Since its inception in 2005 the Boycott, Divestment and Sanctions (BDS) movement has grown in prominence around the world. The recent call by senior Palestinian Liberation Organisation (PLO) member Mohamed Ishta for South Africa to "lead an international BDS action", as reported in the Middle East Monitor, illustrates this. But the questions to ask are, not only is it #fair what they are doing but is there an air of hypocricy in their pursuits?

Background to the movement

Before we proceed further, let us investigate more about the BDS movement. As stated, the BDS movement was set up in 2005 with the aim of applying "economic and political pressure" to Israel to ensure three main things: to firstly end Israel's 'occupation' on 'Palestinian land'; to secondly ensure full equality for Arab-Palestinian #citizens of Israel; and lastly to acknowledge the right of return of Palestinian refugees.

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This pressure is applied as the name goes; by boycott, divestment and sanctions against Israel. In addition to this, there have been organised demonstrations and rallies protesting their views, social media action via petitions and articles and pressure applied to individuals to cancel events in Israel or the settlement areas themselves.

BDS in action

As a result of such action, what we have seen throughout the world is support for the movement. In college campuses in the United States, the Washington Jewish Week website reported that resolutions calling for their schools to divest from doing "business with Israel" was occurring on a frequent basis. Furthermore, such actions of pressure applied as stated in the previous paragraph can be seen in a number of examples. In 2009 supporters of Palestinian rights launched a global boycott campaign against the cosmetics company Ahava for its "role" in an illegal settlement, the Kairos Response website noted.

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Furthermore, as a result of having a subsidiary in two settlements, the Mexican company Cemex was targeted by divestment from a Norwegian insurance company over its operations. There is further action by the BDS movement through some of the products that it does boycott. The BDS list website noted that these include SodaStream, Ahava, Eden Water and Yarden wines.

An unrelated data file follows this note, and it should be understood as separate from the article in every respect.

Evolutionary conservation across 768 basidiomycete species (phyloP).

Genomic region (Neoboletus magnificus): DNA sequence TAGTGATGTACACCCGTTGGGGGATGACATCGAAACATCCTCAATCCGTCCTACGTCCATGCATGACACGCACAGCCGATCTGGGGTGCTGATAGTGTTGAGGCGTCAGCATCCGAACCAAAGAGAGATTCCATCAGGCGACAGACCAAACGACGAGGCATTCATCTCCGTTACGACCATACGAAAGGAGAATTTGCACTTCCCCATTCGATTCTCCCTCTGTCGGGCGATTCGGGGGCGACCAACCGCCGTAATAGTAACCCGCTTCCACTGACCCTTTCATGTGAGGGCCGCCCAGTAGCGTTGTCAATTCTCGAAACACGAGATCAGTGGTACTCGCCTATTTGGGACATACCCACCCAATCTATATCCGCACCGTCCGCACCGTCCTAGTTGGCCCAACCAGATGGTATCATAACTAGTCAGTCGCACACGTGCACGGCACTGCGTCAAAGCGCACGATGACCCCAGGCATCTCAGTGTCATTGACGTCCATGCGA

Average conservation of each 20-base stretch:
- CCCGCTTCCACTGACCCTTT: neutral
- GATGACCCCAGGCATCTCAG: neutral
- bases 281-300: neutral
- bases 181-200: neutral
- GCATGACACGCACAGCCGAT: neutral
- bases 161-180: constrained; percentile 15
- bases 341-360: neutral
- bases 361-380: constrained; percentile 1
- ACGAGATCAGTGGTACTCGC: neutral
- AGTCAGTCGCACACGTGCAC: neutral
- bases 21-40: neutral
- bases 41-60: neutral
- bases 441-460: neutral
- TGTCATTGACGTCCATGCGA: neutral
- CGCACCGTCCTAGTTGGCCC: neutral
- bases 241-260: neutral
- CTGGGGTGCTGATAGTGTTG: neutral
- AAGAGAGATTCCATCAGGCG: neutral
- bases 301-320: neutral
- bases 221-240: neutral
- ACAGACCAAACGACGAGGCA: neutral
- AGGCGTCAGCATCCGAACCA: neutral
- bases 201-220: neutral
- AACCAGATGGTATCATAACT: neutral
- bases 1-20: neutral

The criticisms of the BDS movement

However, moving on, the first question to ask is, are what the BDS movement doing fair? It is fine that one may disagree with the actions of the Israeli government, but are the actions of BDS targeting the wrong people? It is the ordinary people themselves who will suffer as a result of the actions of those in #power. There are many Palestinians as well as Israelis working in Israel who may be affected. I have friends myself who are Israeli-Arabs and who have confided in me that they are concerned. Furthermore, have those in Europe and beyond who are supporting the BDS movement ever been to Israel? Have they seen the setup of society, the multi-culturalism that exists in towns such as Jaffa? Are they actually aware of what effect their actions are having? In addition, is there not an element of hypocricy in their actions? Although there are products that, as mentioned above, are boycotted, what about those that are not? There is the intel chips used in computers, the technology in mobile phone devices and the software used in TV's.

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The list of vital products used in today's society goes on and on. It is not okay to pick and choose what to boycott and what to not.

It is fine believing in something. It is also fine applying that belief in peaceful ways through protest and political pressure. But if you are to do so, not only ensure that you are targeting the correct people and not the innocent shop owner or businessperson who has no connection to the actions of their government. And if you are to enforce this boycott idea, make sure that you do your homework and boycott all products, not just those that take your fancy.